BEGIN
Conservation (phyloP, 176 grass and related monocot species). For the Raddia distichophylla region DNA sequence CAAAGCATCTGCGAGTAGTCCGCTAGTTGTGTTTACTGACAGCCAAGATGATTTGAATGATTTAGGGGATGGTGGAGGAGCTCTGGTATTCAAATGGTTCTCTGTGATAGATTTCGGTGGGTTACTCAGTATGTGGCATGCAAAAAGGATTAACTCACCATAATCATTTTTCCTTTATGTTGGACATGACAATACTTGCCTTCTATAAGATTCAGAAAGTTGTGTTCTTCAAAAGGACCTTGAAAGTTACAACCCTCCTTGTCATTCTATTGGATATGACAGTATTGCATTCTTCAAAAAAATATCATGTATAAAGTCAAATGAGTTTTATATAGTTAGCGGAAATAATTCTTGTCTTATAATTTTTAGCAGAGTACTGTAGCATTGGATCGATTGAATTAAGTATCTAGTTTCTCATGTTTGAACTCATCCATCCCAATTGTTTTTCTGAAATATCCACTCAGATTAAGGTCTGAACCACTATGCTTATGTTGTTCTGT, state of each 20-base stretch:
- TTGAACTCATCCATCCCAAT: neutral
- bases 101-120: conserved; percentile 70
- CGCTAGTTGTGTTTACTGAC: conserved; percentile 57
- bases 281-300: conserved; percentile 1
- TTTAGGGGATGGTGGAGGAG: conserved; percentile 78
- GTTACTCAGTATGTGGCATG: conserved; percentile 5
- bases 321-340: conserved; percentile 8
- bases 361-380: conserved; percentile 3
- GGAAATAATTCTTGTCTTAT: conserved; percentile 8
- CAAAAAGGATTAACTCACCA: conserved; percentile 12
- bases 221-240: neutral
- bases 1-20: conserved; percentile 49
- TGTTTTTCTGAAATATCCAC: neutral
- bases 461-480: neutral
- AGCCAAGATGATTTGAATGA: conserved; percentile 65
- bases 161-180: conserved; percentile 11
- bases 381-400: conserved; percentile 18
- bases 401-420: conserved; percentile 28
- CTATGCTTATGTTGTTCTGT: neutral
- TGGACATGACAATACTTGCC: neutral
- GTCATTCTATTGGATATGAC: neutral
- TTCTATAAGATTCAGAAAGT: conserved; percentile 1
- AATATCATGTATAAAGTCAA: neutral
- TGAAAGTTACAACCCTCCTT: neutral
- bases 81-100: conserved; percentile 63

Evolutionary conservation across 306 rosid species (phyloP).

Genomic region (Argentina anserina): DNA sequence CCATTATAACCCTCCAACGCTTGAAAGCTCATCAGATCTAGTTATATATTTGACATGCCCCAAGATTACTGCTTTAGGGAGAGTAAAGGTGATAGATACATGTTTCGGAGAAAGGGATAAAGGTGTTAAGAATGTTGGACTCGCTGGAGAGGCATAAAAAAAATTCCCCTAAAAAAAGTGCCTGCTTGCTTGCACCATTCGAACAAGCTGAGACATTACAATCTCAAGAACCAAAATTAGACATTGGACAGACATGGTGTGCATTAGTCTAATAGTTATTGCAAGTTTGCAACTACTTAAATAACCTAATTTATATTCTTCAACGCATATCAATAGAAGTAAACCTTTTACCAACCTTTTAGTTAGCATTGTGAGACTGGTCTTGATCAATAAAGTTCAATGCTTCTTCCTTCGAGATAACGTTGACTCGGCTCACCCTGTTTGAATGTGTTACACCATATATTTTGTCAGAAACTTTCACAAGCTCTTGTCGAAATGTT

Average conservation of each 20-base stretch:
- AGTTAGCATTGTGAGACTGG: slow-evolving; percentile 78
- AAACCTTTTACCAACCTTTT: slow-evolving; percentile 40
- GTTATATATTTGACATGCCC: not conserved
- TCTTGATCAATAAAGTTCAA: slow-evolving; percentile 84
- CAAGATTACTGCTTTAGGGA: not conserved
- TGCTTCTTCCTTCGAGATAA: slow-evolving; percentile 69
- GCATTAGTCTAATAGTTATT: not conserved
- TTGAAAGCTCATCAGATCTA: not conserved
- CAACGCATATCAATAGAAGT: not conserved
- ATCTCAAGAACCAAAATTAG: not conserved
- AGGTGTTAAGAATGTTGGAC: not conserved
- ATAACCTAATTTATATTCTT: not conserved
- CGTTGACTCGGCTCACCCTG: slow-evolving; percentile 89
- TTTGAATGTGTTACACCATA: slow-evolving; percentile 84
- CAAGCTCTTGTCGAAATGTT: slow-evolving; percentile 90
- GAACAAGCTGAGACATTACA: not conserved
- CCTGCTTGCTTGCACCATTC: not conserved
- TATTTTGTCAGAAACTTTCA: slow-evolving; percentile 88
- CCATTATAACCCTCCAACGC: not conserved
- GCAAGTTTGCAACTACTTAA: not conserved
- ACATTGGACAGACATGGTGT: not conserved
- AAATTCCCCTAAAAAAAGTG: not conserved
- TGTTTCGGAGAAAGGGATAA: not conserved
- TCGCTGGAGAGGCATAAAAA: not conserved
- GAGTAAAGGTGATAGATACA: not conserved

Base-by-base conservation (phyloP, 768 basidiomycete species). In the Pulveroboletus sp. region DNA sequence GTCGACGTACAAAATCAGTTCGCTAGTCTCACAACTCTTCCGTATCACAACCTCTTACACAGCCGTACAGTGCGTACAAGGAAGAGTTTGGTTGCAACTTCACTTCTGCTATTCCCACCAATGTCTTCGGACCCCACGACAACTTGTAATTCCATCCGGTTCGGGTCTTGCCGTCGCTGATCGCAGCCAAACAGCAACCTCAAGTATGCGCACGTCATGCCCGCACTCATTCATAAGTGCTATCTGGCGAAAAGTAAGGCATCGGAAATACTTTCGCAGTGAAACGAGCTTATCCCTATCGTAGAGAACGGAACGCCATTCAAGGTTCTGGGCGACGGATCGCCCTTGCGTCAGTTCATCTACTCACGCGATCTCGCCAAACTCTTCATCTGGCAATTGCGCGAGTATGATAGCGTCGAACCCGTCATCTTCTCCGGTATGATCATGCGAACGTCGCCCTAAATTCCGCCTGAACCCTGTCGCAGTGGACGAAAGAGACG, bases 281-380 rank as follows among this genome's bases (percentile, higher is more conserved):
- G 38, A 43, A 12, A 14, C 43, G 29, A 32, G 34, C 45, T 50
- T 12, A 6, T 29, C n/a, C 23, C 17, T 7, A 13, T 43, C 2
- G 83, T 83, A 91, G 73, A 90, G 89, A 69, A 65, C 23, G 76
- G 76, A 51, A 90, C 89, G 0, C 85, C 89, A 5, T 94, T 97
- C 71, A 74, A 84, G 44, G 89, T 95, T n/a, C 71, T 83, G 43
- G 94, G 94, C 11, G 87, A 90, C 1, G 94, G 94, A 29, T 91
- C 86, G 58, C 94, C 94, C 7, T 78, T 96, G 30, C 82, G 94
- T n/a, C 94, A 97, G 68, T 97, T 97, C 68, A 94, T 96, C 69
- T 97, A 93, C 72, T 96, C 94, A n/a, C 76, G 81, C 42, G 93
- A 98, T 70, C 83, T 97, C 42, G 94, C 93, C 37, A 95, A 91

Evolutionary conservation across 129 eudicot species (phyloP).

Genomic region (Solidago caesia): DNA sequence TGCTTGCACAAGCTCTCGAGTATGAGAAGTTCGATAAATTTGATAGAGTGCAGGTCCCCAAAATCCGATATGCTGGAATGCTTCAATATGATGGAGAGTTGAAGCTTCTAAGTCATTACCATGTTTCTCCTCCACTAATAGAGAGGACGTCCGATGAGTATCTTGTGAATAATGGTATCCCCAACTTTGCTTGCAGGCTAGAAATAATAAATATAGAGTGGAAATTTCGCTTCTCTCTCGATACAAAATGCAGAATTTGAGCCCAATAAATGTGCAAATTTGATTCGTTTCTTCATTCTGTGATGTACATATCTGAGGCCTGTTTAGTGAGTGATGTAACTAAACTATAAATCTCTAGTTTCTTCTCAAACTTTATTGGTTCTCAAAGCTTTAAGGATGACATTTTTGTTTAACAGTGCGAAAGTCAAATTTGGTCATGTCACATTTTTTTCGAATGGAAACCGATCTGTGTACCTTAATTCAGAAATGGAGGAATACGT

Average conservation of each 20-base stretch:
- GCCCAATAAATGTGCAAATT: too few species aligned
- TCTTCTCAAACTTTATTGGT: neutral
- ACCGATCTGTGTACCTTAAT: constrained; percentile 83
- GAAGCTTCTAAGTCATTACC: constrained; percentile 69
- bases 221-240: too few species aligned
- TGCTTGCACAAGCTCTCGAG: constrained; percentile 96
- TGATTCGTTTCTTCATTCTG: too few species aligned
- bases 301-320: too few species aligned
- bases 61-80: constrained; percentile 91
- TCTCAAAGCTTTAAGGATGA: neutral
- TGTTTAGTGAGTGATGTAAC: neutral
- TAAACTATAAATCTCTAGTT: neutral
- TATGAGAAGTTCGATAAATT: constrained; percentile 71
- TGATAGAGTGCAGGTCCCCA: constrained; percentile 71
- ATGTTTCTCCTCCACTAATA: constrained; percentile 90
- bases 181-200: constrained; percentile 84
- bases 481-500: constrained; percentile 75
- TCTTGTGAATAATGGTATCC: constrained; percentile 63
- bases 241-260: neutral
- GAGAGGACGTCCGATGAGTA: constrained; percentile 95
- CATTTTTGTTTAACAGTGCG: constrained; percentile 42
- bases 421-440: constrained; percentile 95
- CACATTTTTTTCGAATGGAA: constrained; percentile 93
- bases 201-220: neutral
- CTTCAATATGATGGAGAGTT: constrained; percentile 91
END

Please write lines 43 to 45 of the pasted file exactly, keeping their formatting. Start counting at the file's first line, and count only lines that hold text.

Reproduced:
- TTTGAATGTGTTACACCATA: slow-evolving; percentile 84
- CAAGCTCTTGTCGAAATGTT: slow-evolving; percentile 90
- GAACAAGCTGAGACATTACA: not conserved